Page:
Effect of turmeric and ginger on body weight, feed intake and FCR: Efficient nutritional management is required for improvement of production and also good health of broiler birds. Turmeric and ginger were used in this experiment to observe the improvement of broilers growth performance. The highest feed intake was observed in T4 (0.75% ginger) and lowest in T5 group of birds (0.5% turmeric+0.5% ginger (Table 2). Feed intake was decreased in T1, T3 and T5 group whereas increased in T2 and T4 group compare with T0 group but the level was not significant (p<0.05). However broiler fed diet supplemented with 0.50% turmeric in T1, 0.50% ginger in T3 and combined use of turmeric and ginger (turmeric 0.50%+ginger 0.50% ginger) in T5 decreased feed intake compare with control group.
|Table 2:||Effect of dietary ginger and Turmeric Powder (TP) on body weight, feed intake and FCR of broiler in (0-32) days|
a,b,c,d,e,fMeans in the same raw with different superscripts are significantly different, T0: Control diet (Commercial feed), T1: Commercial feed+0.5% turmeric, T2: Commercial feed+0.75% turmeric, T3: Commercial feed+0.5% ginger, T4: Commercial feed+0.75% ginger, T5: Commercial feed+0.5% turmeric+0.5% ginger, NS: Non significant, *Means significant at 5% level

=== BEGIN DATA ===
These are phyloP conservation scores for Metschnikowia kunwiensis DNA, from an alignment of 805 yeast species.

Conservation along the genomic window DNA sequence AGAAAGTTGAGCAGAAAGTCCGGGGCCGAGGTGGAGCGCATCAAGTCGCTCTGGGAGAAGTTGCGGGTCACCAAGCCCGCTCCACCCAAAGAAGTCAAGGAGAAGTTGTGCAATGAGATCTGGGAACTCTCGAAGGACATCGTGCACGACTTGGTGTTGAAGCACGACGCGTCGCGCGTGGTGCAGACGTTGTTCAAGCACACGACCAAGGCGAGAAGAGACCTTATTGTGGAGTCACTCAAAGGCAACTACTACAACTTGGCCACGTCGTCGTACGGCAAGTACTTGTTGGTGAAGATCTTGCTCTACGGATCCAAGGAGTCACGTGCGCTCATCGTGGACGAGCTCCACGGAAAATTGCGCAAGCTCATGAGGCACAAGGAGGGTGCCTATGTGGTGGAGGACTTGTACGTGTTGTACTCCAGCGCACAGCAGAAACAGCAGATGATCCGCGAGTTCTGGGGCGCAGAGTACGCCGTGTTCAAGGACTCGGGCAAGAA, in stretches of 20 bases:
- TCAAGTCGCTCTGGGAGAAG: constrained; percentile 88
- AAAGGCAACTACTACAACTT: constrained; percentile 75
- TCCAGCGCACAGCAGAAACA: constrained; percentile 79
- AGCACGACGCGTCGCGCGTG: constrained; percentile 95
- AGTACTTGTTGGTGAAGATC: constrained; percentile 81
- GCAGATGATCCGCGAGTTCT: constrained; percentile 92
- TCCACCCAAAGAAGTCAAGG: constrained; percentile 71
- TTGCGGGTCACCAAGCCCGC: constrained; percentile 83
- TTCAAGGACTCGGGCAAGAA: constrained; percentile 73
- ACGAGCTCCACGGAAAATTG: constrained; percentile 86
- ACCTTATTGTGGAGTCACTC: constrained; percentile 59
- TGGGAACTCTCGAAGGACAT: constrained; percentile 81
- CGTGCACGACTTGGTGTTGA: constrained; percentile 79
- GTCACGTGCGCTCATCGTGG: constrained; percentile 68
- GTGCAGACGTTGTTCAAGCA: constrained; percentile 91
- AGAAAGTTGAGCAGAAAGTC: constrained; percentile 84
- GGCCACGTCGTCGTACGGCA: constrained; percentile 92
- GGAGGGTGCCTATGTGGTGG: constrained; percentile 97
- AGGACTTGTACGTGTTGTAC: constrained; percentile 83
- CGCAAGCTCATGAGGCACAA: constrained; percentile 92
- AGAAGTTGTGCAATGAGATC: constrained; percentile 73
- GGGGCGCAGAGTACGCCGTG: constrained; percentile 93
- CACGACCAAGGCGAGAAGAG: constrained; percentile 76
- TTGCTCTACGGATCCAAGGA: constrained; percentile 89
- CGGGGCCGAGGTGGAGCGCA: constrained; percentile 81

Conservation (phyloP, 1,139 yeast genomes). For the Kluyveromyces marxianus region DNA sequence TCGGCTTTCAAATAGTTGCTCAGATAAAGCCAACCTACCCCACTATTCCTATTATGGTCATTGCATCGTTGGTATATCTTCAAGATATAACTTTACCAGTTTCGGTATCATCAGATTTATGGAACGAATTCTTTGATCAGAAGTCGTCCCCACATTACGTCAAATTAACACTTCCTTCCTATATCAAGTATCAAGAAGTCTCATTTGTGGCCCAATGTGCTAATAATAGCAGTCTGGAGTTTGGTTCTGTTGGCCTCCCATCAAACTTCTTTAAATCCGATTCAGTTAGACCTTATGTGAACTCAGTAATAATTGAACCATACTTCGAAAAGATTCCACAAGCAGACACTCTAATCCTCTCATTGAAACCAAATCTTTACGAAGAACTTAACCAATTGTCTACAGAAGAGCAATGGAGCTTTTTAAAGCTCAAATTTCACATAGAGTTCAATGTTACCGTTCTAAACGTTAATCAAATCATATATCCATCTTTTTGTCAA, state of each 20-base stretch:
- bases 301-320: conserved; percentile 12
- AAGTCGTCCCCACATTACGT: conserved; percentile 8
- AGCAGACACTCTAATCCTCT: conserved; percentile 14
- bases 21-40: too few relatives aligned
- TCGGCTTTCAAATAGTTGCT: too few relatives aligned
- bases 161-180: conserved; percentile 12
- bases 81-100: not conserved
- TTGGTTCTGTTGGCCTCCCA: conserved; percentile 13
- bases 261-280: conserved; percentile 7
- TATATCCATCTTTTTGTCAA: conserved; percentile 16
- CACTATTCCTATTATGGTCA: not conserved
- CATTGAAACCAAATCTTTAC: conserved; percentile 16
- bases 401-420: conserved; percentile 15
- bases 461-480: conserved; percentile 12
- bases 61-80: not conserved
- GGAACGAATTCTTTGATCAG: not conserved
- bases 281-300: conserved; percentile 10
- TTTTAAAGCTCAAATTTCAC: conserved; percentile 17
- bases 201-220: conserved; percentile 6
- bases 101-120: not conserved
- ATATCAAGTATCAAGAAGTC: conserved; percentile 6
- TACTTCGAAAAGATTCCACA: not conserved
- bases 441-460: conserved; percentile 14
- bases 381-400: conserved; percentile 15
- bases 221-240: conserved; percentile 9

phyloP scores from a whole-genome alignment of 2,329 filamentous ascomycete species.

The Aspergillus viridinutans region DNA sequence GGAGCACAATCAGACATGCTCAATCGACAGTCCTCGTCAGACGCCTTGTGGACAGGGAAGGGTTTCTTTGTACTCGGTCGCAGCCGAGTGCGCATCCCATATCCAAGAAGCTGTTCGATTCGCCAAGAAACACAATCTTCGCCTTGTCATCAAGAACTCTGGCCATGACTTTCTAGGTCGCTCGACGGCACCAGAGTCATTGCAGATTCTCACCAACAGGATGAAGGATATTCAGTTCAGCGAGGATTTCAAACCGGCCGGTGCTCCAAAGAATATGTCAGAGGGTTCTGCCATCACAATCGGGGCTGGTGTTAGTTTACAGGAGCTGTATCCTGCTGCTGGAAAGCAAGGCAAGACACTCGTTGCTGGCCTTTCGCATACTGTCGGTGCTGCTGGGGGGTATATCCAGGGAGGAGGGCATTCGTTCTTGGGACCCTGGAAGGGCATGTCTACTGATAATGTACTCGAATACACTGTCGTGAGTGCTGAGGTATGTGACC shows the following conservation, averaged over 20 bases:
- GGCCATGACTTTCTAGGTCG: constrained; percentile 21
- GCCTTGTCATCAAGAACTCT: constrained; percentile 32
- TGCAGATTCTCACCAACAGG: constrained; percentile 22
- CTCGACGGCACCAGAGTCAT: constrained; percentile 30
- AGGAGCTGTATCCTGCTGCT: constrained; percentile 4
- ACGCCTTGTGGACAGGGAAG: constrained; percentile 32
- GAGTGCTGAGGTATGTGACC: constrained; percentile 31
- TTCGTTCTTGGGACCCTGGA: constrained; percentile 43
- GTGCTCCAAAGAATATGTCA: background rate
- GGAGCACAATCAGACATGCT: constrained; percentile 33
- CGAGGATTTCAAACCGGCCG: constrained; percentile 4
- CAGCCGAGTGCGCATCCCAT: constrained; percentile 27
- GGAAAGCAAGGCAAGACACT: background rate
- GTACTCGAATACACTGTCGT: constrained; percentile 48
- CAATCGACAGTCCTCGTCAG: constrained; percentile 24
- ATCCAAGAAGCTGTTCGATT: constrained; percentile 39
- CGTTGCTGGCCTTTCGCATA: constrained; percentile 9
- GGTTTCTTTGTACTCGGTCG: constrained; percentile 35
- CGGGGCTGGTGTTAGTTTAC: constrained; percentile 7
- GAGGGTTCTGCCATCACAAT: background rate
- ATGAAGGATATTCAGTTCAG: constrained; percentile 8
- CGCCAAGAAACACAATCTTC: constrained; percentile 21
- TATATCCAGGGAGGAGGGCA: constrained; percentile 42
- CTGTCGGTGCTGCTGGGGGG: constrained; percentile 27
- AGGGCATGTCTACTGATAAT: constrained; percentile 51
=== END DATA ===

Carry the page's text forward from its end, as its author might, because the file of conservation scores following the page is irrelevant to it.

|Table 3:||Effect of dietary ginger and Turmeric Powder (TP) on carcass characteristics of broiler in (0-32) days|
|T0: Control diet (Commercial feed), T1: Commercial feed+0.5% turmeric, T2: Commercial feed+0.75% turmeric, T3: Commercial feed+0.5% ginger, T4: Commercial feed+0.75% ginger, T5: Commercial feed+0.5% turmeric+0.5% ginger, NS: Non significant, *Significant at 5% level|
But feed intake was increased when turmeric and ginger ratio were supplemented with 0.75% turmeric (T2) and 0.75% ginger (T4). Zhang et al.3 and Herawati28 attributed that the supply of ginger with commercial broiler feed improve the palatability and digestibility of supplied feed resulting better growth performance of broiler. They further postulated that due to the effect of this natural product, the digestive tract would have been emptied earlier and feed consumption will have been promoted. Ginger (1 and 2 g kg1 at diet) has been found to increase secretion of gastrointestinal enzymes including lipase, disaccharides and maltase3. The improved performance may be attributed to the two types of digestive enzymes in ginger; protease and lipase, which are present as part of the plants natural protective mechanisms3,28. Ginger enhances birds nutrient digestion and absorption because of its positive effect on gastric secretion, enterokinesia and digestive enzyme activities8. Supplementation of turmeric powder in the drinking water with turmeric at the rate of 5.0 g L1 did not influence body weight gain, daily feed intake and feed conversion ratio of 21 days old Ross 308 broiler chickens29.